In the second quarter, Netflix’s earnings fell short of expectations. It reported losing about 1 million subscribers globally in the quarter, marking the second quarter in a row that it has lost customers. In the last five quarters, it lost 1.3 million of its users in the U.S. and Canada, making this the third time that it has lost its most profitable subscribers based on average revenue per user.
According to data from StreetAccount, Netflix forecast it will add just 1 million new subscribers to its rolls in the third quarter – below the 1.8 million new customers analysts had anticipated. Even if Netflix adds 1 million new subscribers next quarter, it will still lose subscribers so far this year. Comparing that to analyst estimates of nearly 20 million net additions earlier this year.
Despite this, Netflix shares rose by over 6% after hours. In the quarter, the company was expected to lose 2 million subscribers. The decline of 1 million is still preferable to what it would have been without.
Investor’s opinion of the company is probably due to the company’s solid, future-looking plan to be revitalized — a plan that won’t begin to work until 2023.
The company announced its ad-supported service will debut in the early part of 2023. In 2022, Netflix hoped to debut the cheaper tier that would eventually be launched in late 2022, according to the New York Times report.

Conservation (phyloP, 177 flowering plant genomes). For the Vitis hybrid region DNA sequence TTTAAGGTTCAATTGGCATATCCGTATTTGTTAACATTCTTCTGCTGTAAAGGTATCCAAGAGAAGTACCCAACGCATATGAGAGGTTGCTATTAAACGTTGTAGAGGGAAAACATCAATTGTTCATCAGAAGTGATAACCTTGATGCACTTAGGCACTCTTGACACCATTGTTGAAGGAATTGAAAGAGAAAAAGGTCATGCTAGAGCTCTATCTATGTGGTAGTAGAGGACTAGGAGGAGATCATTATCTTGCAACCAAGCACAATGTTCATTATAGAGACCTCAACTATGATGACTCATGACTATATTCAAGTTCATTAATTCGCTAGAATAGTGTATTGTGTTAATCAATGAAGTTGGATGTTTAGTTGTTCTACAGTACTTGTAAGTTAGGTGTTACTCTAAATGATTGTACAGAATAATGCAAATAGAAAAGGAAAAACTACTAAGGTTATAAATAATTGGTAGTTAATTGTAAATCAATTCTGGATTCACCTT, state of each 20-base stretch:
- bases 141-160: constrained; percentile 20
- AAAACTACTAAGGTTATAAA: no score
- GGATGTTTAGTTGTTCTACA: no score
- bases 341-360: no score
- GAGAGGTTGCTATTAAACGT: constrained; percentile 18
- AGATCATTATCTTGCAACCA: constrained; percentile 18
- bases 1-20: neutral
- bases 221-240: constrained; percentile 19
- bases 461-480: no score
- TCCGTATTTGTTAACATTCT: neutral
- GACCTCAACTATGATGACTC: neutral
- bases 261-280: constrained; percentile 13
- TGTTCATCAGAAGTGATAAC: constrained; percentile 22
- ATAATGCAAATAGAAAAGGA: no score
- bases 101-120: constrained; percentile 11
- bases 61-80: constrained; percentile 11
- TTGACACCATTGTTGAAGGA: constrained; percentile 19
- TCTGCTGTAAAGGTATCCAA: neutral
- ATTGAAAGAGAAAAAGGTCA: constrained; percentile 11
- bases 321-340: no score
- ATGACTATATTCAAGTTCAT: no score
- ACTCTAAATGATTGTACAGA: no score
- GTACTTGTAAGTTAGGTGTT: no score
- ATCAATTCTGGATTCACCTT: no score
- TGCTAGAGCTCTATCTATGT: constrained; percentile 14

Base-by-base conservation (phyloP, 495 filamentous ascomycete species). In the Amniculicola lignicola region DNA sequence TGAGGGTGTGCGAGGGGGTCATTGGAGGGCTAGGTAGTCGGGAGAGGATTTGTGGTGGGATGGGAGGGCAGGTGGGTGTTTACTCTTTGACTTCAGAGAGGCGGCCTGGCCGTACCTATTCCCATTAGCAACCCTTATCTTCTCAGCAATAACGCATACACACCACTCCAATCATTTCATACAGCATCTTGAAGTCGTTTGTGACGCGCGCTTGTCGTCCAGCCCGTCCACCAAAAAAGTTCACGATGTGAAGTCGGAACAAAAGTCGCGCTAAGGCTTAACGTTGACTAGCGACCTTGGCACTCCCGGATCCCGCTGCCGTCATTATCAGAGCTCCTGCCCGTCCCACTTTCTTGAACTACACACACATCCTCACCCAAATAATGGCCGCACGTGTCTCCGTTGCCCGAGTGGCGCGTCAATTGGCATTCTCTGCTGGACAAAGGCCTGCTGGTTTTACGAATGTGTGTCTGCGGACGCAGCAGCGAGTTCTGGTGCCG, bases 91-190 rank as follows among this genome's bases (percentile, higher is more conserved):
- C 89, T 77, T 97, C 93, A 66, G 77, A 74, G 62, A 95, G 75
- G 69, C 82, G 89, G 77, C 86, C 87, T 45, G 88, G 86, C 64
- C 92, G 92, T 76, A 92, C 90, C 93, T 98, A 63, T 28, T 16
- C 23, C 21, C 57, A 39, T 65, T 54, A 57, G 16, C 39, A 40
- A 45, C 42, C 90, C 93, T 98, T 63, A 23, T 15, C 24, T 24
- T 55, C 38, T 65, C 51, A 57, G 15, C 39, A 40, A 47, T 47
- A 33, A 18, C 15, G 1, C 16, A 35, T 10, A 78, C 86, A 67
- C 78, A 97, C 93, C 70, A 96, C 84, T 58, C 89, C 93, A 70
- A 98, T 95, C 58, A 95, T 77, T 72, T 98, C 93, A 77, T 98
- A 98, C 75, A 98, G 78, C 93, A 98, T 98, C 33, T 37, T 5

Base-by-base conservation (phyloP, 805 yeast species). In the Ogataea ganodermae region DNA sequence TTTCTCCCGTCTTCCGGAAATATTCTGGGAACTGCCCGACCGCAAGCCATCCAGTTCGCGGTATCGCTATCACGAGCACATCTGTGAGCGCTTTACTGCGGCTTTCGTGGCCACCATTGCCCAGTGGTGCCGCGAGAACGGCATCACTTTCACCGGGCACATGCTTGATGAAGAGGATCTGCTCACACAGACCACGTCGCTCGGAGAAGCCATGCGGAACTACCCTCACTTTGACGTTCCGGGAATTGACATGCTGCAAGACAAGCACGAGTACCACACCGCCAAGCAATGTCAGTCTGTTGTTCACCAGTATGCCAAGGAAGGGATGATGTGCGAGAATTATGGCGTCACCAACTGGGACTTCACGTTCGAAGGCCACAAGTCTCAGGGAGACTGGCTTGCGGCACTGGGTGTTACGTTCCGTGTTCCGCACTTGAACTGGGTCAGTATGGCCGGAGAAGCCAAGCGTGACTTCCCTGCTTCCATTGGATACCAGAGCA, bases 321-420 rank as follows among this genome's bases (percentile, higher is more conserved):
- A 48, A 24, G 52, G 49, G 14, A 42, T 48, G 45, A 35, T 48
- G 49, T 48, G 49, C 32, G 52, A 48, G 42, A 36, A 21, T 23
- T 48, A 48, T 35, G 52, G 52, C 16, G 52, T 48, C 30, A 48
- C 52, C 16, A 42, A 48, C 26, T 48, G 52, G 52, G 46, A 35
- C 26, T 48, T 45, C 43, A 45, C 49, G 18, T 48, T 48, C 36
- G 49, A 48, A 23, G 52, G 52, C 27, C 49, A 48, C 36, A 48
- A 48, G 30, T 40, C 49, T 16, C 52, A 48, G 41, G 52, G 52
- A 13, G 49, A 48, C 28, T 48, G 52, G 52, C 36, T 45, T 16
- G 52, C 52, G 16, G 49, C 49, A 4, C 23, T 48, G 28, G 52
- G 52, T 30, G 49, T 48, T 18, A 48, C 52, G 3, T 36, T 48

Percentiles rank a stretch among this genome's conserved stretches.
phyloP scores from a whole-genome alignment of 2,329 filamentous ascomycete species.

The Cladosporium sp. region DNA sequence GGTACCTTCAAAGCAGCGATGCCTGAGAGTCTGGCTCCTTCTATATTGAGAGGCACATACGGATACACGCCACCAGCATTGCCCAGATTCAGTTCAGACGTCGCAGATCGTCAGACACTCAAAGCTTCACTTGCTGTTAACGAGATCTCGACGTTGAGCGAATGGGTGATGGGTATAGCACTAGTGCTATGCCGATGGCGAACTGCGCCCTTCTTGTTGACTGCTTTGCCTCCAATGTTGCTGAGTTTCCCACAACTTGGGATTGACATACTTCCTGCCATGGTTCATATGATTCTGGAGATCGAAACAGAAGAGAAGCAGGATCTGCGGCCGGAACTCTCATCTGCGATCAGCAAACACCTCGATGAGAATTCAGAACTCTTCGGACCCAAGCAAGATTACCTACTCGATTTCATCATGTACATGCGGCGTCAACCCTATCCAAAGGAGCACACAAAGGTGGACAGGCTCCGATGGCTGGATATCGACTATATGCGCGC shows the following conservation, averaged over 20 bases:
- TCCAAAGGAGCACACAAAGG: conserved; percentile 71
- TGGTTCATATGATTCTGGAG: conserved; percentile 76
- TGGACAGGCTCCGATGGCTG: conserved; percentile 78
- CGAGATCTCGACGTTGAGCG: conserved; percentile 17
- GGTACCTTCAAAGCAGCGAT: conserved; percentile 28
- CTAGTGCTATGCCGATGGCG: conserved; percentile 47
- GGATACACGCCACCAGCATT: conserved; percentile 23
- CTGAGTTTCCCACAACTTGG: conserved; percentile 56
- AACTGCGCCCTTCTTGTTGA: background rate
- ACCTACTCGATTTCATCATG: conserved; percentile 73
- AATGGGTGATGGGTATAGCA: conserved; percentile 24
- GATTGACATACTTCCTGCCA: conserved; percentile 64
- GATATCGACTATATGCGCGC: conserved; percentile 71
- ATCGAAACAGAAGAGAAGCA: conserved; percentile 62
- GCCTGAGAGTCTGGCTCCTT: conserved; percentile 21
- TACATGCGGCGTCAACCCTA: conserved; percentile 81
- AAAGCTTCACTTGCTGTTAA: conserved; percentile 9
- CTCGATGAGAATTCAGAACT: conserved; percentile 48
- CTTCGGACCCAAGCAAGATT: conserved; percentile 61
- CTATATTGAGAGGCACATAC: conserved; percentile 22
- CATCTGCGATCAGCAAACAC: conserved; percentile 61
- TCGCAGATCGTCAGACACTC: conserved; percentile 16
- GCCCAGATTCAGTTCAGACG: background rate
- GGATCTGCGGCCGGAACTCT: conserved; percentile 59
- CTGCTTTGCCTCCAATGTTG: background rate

Netflix also revealed its strategies for stopping password sharing in its quarterly shareholder letter, stating that it has implemented two distinct strategies in Latin America to “find an easy-to-use paid sharing offering that we believe works for our members and our business that we can roll out in 2023.”
Netflix added, “We’re encouraged by our early learnings and ability to convert consumers to paid sharing in Latin America.”
With a brief pep talk, the company concluded its shareholder letter. Investors seem to be paying attention to the chief coaches Reed Hastings and Ted Sarandos.
“Reaccelerating our revenue growth is a big challenge,” the company said in a letter. “But we’ve been through hard times before. We’ve built this company to be flexible and adaptable and this will be a great test for us and our high performance culture. We’re fortunate to be in a position of strength as the leader in streaming entertainment by all metrics (revenue, engagement, subscribers, profit and free cash flow). We’re confident and optimistic about the future.”
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